A team of MIT and Harvard University students won the first-ever MIT Food and Agribusiness Innovation Prize this month for an idea to make India’s temperature-controlled supply chain for food — or cold chain — more affordable.
The team, GoMango, is developing smart, modular, refrigerated shipping boxes that can be rented out individually to cut costs and save billions of dollars in spoiled perishable goods in India. This innovation earned GoMango the first-place prize of $12,000 at the competition, which was organized by the student-run MIT Food and Agriculture Club to support early-stage ventures focusing on food and agriculture sustainability.
For the competition, six finalist teams pitched ideas to a panel of judges from academia and industry, and a capacity crowd, in the Samberg Conference Center. A team of MIT students,Safi Organics, earned the $8,000 second-place prize, and a team of MIT and Harvard University students, Ricult, won a $5,000 third-place prize.
Competition co-sponsors were MIT’s Abdul Latif Jameel World Water and Food Security Lab (J-W AFS) and Rabobank, one of the largest banks in the world that caters specifically to food and agribusiness clients.
In GoMango’s pitch, team member and MIT alumnus Naren Tallapragada ’13, now a PhD student at Harvard University, said refrigerated trucks are rare in India, because they’re too expensive for producers and wholesalers to rent or own. By some estimates, there are as many refrigerated trucks in Boston, U.S., as there are in the whole country of India.
With shipping routes sometimes spanning hundreds of miles in very hot temperatures, nearly 40% of India’s fruit and vegetables spoil before reaching customers, Tallapragada said: “This means hundreds of millions of people are malnourished [and] billions of dollars are wasted.”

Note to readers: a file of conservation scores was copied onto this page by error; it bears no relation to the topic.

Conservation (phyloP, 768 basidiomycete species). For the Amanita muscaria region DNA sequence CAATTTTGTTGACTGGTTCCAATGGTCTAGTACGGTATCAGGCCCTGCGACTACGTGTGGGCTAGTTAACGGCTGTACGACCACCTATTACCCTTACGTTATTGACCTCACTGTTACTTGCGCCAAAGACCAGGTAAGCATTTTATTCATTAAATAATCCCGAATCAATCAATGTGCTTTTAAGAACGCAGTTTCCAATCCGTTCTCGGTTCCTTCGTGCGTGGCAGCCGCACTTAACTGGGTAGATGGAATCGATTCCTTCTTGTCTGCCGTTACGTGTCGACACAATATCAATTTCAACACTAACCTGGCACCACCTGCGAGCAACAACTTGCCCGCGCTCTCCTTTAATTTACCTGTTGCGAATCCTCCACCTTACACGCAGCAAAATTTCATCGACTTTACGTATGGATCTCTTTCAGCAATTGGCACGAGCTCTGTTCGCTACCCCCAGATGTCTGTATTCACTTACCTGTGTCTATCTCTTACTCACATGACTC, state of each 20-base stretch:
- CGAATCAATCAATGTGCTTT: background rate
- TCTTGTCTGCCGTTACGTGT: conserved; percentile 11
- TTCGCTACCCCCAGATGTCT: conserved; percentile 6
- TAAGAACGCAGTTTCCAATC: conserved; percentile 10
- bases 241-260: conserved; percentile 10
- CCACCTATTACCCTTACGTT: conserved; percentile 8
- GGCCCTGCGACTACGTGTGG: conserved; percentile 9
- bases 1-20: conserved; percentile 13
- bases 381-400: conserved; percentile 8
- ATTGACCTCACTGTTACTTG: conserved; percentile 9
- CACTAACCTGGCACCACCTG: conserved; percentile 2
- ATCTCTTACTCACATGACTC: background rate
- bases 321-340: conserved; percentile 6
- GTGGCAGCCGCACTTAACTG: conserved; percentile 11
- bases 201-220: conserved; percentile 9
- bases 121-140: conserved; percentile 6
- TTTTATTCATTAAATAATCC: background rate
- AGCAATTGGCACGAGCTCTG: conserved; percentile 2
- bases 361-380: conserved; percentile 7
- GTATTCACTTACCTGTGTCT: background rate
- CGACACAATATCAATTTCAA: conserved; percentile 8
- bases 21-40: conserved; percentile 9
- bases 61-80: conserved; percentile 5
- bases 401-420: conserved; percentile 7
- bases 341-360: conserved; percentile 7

To address the issue, GoMango invented refrigerated boxes that can be collapsed, and stored in partnering cold-storage warehouses. Food producers and wholesalers can rent exactly as many boxes as needed and stack them on traditional dry trucks, which cost roughly $100 less than refrigerated trucks.
Boxes are stuffed with packs filled with innovative phase-change materials, much like giant ice packs. They’re kept frozen until packed with food — such as fruits and vegetables and meats and fish — and liquefy throughout a trip to keep contents cool for up to three days. Each box also connects to the Internet to track location, temperature, humidity, and payment information.
“We think that we can have a great social impact by getting more food to market, affordably and in an environmentally friendly way, thereby doing our part to keep the developing world healthier, wealthier, and a cleaner place,” Tallapragada said.
GoMango’s prize money will go toward developing commercial prototypes to pilot in India in the coming months.
This post is based in an article published in MIT News.